National polls obscure the more crucial element of predicting who will win the presidential election: the states. The states really are the deciders.
Donald Trump or Hillary Clinton need to reach 270 electoral college votes, and based on current information the electoral map looks like this:
I recommend using 270towin (where I generated this graphic) to play around with the states. A state’s votes are roughly proportional to their population, though it’s a little more complex than that. Hillary Clinton has a clear advantage because of how the map shakes out (she has strong leads in population-rich states on the coasts and Midwest).
In this post Ohio and Pennsylvania will be examined, two crucial swing states with relatively large vote shares.
18 electoral college votes
Current polls: Donald Trump 1.2%+ (Last updated 09/10/2016)
So often a pivotal swing state in recent presidential elections, the eyes of the world will once again be trained upon humble Ohio in 2016. Like cities throughout the Midwest, Hillary Clinton has a good chance of running up the vote in densely populated urban areas around Cleveland, Cincinnati, and Columbus.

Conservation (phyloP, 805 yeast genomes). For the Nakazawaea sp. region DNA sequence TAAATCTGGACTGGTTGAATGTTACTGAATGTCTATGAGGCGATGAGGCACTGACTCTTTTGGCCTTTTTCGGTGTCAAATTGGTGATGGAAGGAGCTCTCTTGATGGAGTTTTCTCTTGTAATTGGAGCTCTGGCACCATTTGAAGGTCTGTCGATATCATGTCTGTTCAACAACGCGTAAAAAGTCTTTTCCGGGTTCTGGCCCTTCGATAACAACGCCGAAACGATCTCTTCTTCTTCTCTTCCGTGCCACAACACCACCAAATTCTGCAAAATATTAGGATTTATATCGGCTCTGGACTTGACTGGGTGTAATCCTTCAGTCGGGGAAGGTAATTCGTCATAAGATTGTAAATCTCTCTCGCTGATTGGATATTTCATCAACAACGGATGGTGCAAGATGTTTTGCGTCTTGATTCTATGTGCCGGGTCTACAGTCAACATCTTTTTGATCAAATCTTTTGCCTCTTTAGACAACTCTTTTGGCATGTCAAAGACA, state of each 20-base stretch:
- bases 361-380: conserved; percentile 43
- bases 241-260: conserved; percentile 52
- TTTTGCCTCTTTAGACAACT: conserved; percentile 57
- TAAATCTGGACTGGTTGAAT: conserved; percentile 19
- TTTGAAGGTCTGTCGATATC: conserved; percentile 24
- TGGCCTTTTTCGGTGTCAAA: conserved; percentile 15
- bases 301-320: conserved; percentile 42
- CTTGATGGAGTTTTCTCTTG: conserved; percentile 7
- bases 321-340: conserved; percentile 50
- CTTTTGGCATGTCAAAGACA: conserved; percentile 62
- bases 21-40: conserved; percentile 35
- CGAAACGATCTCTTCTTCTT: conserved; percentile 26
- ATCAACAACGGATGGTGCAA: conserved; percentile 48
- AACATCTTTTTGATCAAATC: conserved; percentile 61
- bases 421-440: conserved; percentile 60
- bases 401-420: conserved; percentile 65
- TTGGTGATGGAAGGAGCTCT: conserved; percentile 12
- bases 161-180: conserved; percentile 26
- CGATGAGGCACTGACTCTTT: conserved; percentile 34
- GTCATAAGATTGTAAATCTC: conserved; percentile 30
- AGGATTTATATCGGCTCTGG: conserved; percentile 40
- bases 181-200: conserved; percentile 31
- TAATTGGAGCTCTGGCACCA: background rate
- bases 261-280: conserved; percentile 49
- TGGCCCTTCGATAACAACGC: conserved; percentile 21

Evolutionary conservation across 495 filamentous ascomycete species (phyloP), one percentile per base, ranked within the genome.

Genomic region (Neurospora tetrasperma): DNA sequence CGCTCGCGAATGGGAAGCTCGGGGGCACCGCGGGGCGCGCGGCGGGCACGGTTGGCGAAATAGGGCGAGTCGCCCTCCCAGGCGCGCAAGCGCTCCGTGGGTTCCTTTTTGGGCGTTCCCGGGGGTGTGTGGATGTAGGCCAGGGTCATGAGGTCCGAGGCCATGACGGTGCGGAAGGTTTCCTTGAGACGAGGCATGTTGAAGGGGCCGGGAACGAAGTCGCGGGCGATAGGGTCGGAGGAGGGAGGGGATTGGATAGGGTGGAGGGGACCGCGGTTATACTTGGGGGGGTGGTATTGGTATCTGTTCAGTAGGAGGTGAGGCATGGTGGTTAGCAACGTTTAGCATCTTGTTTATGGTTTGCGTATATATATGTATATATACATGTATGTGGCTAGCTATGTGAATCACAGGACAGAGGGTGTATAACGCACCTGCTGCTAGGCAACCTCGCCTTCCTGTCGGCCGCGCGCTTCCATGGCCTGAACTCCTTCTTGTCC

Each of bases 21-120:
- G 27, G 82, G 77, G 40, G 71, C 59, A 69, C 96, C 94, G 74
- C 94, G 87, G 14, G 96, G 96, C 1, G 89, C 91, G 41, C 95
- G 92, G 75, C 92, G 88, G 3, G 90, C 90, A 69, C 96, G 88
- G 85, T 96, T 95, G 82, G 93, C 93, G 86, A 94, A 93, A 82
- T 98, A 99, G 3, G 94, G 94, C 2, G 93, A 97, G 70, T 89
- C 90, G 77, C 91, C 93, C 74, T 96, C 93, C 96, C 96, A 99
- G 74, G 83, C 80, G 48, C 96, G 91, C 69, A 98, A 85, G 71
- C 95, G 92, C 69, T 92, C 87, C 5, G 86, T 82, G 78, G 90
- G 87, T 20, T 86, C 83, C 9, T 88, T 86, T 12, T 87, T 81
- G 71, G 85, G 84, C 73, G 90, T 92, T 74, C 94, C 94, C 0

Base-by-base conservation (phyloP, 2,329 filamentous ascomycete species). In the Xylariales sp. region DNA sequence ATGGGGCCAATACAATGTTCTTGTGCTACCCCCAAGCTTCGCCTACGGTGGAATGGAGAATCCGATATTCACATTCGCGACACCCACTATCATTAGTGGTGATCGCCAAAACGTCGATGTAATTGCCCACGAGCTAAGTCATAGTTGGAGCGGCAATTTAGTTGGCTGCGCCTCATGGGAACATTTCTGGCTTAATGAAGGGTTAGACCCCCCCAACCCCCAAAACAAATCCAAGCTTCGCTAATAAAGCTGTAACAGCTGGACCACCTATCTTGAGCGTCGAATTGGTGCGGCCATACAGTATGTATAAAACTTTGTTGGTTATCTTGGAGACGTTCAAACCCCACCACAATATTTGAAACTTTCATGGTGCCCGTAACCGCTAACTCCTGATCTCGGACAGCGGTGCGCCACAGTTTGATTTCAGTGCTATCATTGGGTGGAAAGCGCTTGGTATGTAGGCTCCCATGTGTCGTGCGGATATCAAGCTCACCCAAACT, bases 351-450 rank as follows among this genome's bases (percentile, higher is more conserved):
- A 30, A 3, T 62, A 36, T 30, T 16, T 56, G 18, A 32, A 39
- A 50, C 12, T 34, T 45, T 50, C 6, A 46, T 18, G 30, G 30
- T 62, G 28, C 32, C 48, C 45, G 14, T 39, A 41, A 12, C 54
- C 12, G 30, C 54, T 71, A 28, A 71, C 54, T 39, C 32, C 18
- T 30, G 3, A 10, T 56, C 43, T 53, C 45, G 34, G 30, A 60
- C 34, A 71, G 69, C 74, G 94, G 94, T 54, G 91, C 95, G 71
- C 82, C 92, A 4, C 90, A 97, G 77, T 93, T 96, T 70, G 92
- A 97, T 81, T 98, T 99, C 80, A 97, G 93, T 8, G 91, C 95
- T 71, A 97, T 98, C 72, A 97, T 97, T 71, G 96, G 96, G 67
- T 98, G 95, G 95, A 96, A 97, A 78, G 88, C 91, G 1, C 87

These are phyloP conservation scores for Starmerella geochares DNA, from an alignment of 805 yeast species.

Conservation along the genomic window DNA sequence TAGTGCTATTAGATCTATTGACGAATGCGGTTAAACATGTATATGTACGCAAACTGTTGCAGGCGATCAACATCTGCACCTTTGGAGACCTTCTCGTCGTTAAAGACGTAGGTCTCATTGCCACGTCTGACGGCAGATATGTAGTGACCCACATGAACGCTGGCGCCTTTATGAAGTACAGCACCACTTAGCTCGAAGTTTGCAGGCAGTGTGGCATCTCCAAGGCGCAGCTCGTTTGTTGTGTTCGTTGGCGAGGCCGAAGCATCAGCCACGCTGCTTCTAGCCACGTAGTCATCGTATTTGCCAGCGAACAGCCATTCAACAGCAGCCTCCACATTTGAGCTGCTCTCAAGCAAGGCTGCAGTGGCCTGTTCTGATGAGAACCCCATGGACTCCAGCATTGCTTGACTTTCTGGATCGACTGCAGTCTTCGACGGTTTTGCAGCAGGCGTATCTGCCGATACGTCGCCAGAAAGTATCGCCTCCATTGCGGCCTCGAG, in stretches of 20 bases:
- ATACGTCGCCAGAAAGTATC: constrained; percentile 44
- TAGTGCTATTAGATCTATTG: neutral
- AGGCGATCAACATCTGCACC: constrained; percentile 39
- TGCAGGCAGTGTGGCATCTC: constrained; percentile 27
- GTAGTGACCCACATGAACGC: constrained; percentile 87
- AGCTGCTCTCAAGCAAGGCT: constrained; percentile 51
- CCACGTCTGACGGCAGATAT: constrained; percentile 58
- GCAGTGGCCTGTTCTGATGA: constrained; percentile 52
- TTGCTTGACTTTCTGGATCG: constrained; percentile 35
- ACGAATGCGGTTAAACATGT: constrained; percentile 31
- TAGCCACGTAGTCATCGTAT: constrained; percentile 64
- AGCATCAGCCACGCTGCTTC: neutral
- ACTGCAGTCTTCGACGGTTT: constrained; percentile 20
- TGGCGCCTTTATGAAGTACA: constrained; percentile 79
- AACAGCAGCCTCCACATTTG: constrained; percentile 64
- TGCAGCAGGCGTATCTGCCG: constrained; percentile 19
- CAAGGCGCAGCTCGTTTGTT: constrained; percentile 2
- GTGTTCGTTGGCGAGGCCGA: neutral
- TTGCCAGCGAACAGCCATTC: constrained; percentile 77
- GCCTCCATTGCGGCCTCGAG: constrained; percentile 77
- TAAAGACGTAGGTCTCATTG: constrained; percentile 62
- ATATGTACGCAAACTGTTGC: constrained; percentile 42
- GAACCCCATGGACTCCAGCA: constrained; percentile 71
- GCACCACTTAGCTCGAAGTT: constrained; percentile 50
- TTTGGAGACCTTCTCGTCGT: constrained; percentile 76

The buckeye state is absolutely crucial for Donald Trump. After Florida, Ohio is possibly the most important swing state for Trump; losing either makes his path to 270 electoral college based on current data all but impossible. Added to which, Ohio is central to his strategy of appealing to voters in industrial states who have seen decline in local factories and dissatisfaction with international trade.
In the same way that Ronald Reagan persuaded a legion of ‘Reagan Democrats’ to turn on their party and vote Republican in 1980 and 1984, Trump is targeting potential ‘Trump Democrats’ in Ohio. However, polls do not currently suggest this strategy has broken through Clinton’s steep advantage in urban centres.
To make matters worse for Trump, he has a particular headache in the former of John Kasich. Kasich is the Governor of Ohio, a Republican who ran against Trump for the nomination this year and has refused to endorse Trump. Kasich is a prominent and relatively popular figure in Ohio, and comfortably won the state’s primary for the Republican nomination over Donald Trump. The governor’s refusal to get on board the Trump train may limit the billionaire’s turnout in conservative, rural areas.
Trump’s strategy will be to run up turnout in the southern and eastern counties, particularly focusing on small coal towns and declining industrial areas where he hopes to pick up disaffected Democrats and preach to his white, male base of support. Meanwhile Hillary is hoping to fight for these voters by tempering her economic platform with anti-Trans Pacific Partnership, populist rhetoric, while maintaining her lead in Ohio’s cities with high African American populations that almost unanimously swing for Clinton.